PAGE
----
You are here
Home > Local Region > January update on proposal to split Palerang between Queanbeyan and Goulburn

January update on proposal to split Palerang between Queanbeyan and Goulburn

Palerang office

• Palerang shelves its special rate variation

• Proposes that if a merger must happen, go wholesale with Queanbeyan

• Queanbeyan councillor asks where are the state members in all this

The late December unheralded NSW government proposal (Merry Christmas) to split Palerang between Queanbeyan and Goulburn – roughly on an east/ west divide with some bizarre boundary lines has gathered  resistance during January,  particularly from Palerang Council.

This is not surprising since Palerang as an entity would cease to exist under this proposal and no-one knows what the financials, ie. costs and benefits, will look like for any of the affected councils or their ratepayers.

During a series of council ‘extraordinary’ meetings since NSW delivered its pre-Christmas  bombshell, Palerang councillors resolved to shelve the special rate variation that has been the official message to ratepayers as the only way to be able to ‘stand alone’.

(Bombshell because, as councillors have pointed out, a boundary division was explicitly ruled out by the state authorities during the time-consuming and goal-post shifting ‘Fit for the Future’ exercise local councils were obliged to undertake in 2015).

Palerang Council also resolved that if it cannot have its preferred position to stand alone, it proposes to go as a whole entity with Queanbeyan. This is now the counter proposal that may go, if the Minister forwards it, before the state’s two ‘delegates’ charged with reviewing  the  boundary change proposal, ( ie one looking at the Goulburn proposal and one looking at Queanbeyan) .

At yet another extraordinary meeting (more of which will follow on February 11 and 26th) Palerang also resolved to workshop with Queanbeyan and Goulburn for a common response, and partner with Goulburn Mulwaree Council on a survey of the areas affected by their end of the proposal. “Showing some leadership” was how councillor Belinda Hogarth-Boyd put it. She joined Peter Marshall to put up this pro-active motion.

Also rankling some Palerang councillors is the perceived lack of visibility or advocacy by state representatives Pru Goward (Goulburn Mulwaree) and John Barilaro (Monaro), except possibly for a party political preferred outcome. Many observers suspect the state merger proposals to be more along these lines than about saving local ratepayers money. Palerang has resolved to seek meetings with both members at the earliest opportunity.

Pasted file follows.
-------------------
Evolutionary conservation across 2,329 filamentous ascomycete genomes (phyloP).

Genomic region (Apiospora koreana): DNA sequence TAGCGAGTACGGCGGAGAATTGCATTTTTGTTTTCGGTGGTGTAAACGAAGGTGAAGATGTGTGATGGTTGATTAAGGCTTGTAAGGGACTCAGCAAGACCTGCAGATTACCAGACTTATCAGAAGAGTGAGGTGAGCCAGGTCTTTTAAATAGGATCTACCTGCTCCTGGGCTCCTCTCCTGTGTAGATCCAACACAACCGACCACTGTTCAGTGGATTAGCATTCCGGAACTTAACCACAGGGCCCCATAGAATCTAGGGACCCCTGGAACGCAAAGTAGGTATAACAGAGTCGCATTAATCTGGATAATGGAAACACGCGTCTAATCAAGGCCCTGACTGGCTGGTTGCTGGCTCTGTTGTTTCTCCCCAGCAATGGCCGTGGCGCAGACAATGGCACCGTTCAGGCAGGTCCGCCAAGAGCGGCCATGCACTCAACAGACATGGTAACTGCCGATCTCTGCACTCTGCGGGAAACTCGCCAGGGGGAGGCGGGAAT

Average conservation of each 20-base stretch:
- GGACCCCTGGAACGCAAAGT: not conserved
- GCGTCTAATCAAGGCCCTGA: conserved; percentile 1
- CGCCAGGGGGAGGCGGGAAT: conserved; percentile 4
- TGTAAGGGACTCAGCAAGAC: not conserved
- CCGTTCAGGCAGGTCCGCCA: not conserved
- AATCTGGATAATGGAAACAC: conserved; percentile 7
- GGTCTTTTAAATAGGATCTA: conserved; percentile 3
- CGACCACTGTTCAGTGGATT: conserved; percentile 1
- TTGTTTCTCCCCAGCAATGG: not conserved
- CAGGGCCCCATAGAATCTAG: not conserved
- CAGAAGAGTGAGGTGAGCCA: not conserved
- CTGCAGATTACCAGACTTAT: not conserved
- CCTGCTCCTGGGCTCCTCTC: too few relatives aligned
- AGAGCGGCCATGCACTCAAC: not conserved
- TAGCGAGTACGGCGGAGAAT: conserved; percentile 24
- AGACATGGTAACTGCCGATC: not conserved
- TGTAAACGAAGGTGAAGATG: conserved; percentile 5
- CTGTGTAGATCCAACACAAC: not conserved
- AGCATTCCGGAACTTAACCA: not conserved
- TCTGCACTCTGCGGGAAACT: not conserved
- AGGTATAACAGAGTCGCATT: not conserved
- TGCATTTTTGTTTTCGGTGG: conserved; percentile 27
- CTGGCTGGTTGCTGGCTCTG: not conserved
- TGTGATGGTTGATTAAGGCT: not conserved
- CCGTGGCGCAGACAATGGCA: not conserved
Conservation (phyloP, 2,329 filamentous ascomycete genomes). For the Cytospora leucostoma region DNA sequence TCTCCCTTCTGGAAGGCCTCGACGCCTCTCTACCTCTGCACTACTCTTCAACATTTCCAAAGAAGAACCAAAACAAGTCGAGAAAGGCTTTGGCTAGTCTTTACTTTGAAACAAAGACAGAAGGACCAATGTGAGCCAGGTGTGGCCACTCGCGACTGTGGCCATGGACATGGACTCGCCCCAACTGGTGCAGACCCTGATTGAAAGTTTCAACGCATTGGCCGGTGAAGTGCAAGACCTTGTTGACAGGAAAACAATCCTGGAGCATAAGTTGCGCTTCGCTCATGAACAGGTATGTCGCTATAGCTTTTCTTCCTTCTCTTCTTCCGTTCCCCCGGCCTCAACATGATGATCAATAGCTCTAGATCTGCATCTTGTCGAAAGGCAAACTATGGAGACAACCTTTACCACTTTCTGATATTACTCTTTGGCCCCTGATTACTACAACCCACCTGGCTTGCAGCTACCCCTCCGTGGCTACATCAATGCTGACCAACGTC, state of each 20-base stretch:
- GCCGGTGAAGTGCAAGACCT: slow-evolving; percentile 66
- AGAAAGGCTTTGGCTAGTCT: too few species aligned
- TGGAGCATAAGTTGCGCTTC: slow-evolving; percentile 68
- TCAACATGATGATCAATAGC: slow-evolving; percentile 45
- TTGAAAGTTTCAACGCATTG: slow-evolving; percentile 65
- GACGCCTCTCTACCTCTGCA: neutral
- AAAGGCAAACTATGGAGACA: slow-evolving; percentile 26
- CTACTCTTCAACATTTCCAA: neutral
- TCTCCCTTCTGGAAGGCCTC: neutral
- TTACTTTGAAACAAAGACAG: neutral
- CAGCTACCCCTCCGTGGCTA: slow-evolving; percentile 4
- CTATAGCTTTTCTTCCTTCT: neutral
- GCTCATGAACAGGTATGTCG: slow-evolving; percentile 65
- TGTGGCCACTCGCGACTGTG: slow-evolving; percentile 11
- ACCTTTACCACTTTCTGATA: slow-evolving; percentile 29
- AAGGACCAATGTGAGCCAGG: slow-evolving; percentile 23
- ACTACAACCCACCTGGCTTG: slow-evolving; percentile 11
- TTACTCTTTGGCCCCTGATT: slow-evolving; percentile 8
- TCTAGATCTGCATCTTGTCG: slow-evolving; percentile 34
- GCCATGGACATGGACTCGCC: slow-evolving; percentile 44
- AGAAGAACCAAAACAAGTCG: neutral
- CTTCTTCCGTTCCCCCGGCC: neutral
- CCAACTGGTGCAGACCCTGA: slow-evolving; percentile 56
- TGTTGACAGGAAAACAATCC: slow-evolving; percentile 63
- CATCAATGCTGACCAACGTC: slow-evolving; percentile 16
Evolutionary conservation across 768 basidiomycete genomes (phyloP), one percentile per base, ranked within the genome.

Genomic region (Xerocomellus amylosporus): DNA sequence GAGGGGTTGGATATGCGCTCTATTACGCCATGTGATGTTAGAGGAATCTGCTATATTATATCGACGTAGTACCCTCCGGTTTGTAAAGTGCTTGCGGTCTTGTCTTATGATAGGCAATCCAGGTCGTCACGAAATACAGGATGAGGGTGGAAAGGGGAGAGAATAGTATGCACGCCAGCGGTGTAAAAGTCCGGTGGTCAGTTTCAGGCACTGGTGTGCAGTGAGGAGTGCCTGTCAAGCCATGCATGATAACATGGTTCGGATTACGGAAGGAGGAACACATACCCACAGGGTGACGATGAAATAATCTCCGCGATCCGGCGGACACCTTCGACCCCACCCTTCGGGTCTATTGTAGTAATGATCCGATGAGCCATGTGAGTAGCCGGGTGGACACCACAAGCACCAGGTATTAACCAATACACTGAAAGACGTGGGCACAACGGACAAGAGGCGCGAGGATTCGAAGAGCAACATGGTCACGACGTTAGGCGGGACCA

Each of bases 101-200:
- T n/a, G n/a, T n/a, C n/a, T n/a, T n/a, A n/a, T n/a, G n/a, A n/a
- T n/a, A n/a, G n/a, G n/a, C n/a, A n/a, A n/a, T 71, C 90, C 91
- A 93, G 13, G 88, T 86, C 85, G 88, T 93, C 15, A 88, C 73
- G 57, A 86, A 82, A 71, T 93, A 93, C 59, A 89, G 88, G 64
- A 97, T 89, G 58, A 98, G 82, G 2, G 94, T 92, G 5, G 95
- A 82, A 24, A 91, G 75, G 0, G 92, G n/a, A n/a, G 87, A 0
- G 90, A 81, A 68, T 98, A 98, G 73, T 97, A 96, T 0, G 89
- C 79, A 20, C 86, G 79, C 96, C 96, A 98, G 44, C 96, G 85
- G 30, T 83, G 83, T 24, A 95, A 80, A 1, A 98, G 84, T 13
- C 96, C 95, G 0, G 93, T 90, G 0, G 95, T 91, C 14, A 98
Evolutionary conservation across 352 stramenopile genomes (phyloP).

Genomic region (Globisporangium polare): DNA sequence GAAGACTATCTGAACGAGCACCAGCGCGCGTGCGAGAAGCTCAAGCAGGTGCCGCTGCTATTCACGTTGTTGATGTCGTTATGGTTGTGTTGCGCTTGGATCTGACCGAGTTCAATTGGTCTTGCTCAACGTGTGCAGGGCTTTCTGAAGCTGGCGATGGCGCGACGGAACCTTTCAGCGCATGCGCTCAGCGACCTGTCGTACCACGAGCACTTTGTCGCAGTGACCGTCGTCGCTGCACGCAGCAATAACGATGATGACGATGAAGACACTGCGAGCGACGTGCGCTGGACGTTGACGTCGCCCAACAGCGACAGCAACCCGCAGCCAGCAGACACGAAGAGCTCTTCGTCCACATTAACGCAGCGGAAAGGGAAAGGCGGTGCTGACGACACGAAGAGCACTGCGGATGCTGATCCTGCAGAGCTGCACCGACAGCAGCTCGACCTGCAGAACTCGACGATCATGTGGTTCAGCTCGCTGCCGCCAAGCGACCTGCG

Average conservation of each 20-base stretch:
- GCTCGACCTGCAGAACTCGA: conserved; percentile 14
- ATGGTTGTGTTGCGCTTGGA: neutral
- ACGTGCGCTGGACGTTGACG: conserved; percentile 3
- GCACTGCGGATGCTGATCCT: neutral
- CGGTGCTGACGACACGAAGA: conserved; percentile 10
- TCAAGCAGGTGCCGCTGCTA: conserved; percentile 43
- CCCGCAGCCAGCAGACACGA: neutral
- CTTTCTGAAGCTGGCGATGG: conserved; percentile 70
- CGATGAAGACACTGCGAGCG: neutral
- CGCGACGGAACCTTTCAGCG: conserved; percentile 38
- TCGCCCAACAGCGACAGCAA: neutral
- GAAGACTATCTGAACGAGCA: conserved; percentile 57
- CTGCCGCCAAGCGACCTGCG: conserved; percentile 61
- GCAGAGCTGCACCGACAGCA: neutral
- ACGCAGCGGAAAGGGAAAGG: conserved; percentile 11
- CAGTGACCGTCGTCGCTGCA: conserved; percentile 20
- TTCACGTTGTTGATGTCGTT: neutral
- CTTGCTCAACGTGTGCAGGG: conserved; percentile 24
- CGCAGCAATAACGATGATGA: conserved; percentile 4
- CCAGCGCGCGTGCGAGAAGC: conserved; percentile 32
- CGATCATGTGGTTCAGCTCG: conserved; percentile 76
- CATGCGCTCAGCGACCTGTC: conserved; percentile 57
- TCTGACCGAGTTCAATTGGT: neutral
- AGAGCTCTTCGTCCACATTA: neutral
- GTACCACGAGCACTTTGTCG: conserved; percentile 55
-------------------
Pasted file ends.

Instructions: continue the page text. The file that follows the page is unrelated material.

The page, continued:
Queanbeyan  still to decide support either boundary split or full merger proposals

At the time this was posted, Queanbeyan had not yet had a council meeting to respond to any of this.  Unofficially a number of councillors have told the Bulletin they fear that rate increases will be the inevitable upshot for Queanbeyan residents to help service Palerang infrastructure. Conversely, Palerang councillors have noted that Palerang residents would be paying for expensive and controversial projects like the proposed Ellerton Drive road extension, or the necessary Queanbeyan sewerage upgrade.

Several Queanbeyan councillors were in the gallery at the last Palerang extraordinary meeting and Councillor Kenrick Winchester spoke. He is one of the majority on Queanbeyan Council that last voted to stand alone and reject the idea of a partial boundary division as championed by Mayor Tim Overall and his supporters on council.

As we reported last month, the state’s ‘bombshell’ nevertheless gave the Overall faction exactly what they had been asking for – the western (richer in rating terms) residential areas of Palerang, with impact on jobs and services unclear.  A perception of backroom discussions with local state member John Barilaro was mentioned by a number of Queanbeyan councillors.

Winchester told the Palerang  council meeting:  “I personally would be happy to attend a joint meeting of the three councils and I certainly hope that Mr Barilaro and Ms Goward attend said meetings, so that they can explain exactly how the proposed borders were developed, explain when the perplexing decision to split Palerang was made, and advise whether they will represent the interests of their communities or their political parties when final decisions are made,” he said.